Nimmansaw is-suq tal-kera

Il-ġimgħa l-oħra 17-il għaqda, prinċipalment attivi fil-qasam soċjali, ippubblikaw dokument importanti intitolat “A Proposal for Rent Regulation in Malta” dwar dak li għandu jsir biex is-suq tal-kera jkun immansat. Dan id-dokument jipproponi li s-suq tal-kera jkun regulat u dan f’kuntest fejn dak kollu li għandu x’jaqsam mal-propjetá f’Malta tħalla jimxi għal riħu għal ħafna snin. Bosta approfittaw ruħhom minn dan u stagħnew inġustament, xi drabi minn fuq il-miżerja ta’ ħaddieħor.

Wasal iż-żmien għal ftit sens ta’ ġustizzja fis-suq tal-kera. Dawk vulnerabbli, bla ebda dubju l-iktar li ntlaqtu mir-rebus li ilu jiżviluppa prinċipalment mill-2008, ilhom jistennew li l-kuxjenza soċjali tal-pajjiż tagħti ftit kaz tas-suq tal-kera.

Il-ħolqien ta’ xibka soċjali, anke fil-qasam tal-kera, huwa prinċipalment responsabbilitá tal-Gvern. Il-Gvern jagħmel dan mhux biss billi jipprovdi oqsma residenzjali affordabbli għal dawk l-iktar vulnerabbli imma fuq kollox billi jiffaċilita l-aċċess għal suq tal-kera mmansat, jiġifieri suq relattivament ħieles imma suq li fl-istess ħin jkun wieħed ġust. Suq immansat hu wieħed li jopera f’parametri ġusti stabiliti mill-liġi: suq raġjonevoli għas-sidien imma ġust ma kull xorta ta’ inkwilin.

Il-mudell propost mill-koalizzjoni ta’ 17-il għaqda huwa bbażat fuq numru ta’ konsiderazzjonijiet bażiċi: id-dritt fundamentali għal post fejn toqgħod, id-distinzjoni ċara bejn id-drittijiet u d-doveri ta’ sid il-kera u l-inkwilin li t-tnejn għandhom dritt għal serħan il-moħħ, li jkun iffaċilitat is-suq tal-kera għall-kirjiet fit-tul, id-dritt tas-sidien li jistabilixxu l-kera inizzjali u l-mod kif din tkun varjata imma dejjem fil-qafas tal-parametri regolatorji intiżi biex jistabilixxu qafas ġust, kif ukoll li jkun iffaċilitat id-dħul fis-suq tal-kera ta’ propjetá presentement vojta għal diversi raġunijiet.

Id-dokument hu qasir ħafna, kull ma fih hu 12-il paġna. Imma hu mimli bi proposti li huma kemm validi kif ukoll li jħarsu fit-tul.

Hu pożittiv li s-Segretarju Parlamentari għad-Djar Roderick Galdes, li presentment qed jagħti l-aħħar irtokki għall- White Paper dwar is-suq tal-kera, meta kien qiegħed jiltaqa’ ma rapprezentanti ta’ dawn is-sbatax-il għaqda indika li, b’mod ġenerali, hu kien f’sintonija mal-għaqdiet fil-ħsieb tagħhom li jinbena mill-ġdid suq tal-kera li jkun jista’ jopera f’limiti ġusti u raġjonevoli.

Roderick Galdes, professjonist dwar l-ippjanar tal-użu tal-art, qiegħed f’posizzjoni unika bħala riżultat tal-esperjenzi inter-dixxiplinari tiegħu, li jassigura li l-politika dwar id-djar tidħol gradwalment fis-seklu wieħed u għoxrin wara li għal madwar tmenin sena kienet miżmuma milli tiżviluppa. Id-dikjarazzjoni tiegħu hi sors ta’ tama għal bosta li wara kollox hu possibli li suq tal-kera immansat jista’ jipprovdi kera ġusta.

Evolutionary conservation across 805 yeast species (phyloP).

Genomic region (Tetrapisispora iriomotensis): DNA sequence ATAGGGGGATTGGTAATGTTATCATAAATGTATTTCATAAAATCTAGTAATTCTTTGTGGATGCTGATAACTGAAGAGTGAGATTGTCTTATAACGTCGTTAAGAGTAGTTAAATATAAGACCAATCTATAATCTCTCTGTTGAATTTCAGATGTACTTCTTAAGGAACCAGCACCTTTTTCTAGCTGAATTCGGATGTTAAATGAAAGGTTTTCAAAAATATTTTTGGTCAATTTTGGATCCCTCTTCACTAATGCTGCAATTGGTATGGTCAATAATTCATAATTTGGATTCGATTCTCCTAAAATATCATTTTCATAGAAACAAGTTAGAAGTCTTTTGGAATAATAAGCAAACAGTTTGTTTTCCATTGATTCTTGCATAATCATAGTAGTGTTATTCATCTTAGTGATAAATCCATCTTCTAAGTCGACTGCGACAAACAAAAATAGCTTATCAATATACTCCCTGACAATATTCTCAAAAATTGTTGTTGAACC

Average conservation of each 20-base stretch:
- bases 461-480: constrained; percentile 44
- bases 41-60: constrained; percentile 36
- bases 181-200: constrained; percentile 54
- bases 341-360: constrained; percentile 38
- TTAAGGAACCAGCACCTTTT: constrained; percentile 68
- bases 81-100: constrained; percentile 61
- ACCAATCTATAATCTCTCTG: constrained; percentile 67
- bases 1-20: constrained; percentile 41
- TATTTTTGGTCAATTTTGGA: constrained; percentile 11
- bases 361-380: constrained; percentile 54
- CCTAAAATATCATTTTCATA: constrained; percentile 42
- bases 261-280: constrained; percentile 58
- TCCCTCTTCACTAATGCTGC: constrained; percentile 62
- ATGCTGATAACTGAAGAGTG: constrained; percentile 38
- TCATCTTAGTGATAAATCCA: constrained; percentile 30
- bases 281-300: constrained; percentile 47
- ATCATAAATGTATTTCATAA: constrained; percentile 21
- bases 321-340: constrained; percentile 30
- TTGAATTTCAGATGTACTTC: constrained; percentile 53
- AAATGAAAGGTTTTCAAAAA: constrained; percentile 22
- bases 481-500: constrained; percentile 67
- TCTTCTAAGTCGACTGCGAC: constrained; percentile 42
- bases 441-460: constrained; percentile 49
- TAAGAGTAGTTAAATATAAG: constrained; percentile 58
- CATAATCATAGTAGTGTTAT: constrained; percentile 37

Il-proposta fil-qalba tad-dokument tas-sbatax-il għaqda hi dwar il-ħtieġa li l-kirjiet ikunu kollha regolati minn ftehim li jsir bil-miktub. Dan il-ħsieb hu motivat mill-ħtieġa li d-drittijiet u l-obbligi kollha jkunu mfissra b’mod ċar u b’hekk jassigura l-kontroll tal-abbużi kontinwi, kemm mis-sidien kif ukoll mill-inkwilini. Fit-tfassil tal-proposti tagħhom il-koalizzjoni tal-għaqdiet għarblet l-esperjenzi ta’ diversi pajjiżi Ewropej, fejn (ġeneralment) jeżisti suq tal-kera b’saħħtu li hu ukoll wieħed ġust.

Alternattiva Demokratika ilha s-snin tħeġġeg dwar il-ħtieġa ta’ suq tal-kera b’saħħtu għax dan hu kemm ħtieġa soċjali kif ukoll ħtieġa ambjentali. Il-ħtieġijiet soċjali jkunu ndirizzati meta naqbdu t-triq li trid twassalna biex nassiguraw li d-dritt bażiku għal residenza diċenti jkun imnaqqax fil-liġijiet tagħna, kif ukoll applikata fil-prattika. Imma dan iwassal ukoll għal tnaqqis tal-impatti ambjentali tal-industrija tal-kostruzzjoni billi kemm-il darba jkun possibli li l-kera tkun waħda ġusta tonqos konsiderevolment il-pressjoni biex tkun żviluppata iktar art verġni, kif ukoll il-pressjoni fuq iż-żona ta’ konservazzjoni urbana u l-bini protett.

Alternattiva Demokratika taqbel b’mod ġenerali mal-proposta tal-għaqdiet. Sadanittant nistennew il-pubblikazzjoni tal-White Paper dwar ir-riforma tas-suq tal-kera u bla ebda dubju ser nieħdu sehem fid-dibattitu nazzjonali dwar is-suġġett. Għax wasal iż-żmien li s-suq tal-kera jkun immansat.

 

Ippubblikat fuq Illum : 4 ta’ Marzu 2018

 

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Taming the Rental Market

The policy document entitled “A Proposal for Rent Regulation in Malta” published last week, has been endorsed by 17 NGOs that are mostly involved in the field of social action.

It is a proposal for rent regulation in a situation where everything concerned with property in Malta is spiralling out of control and has been in this state for a number of years. In the process, many have made lots of hay while the sun shone, frequently at the expense of vulnerable people.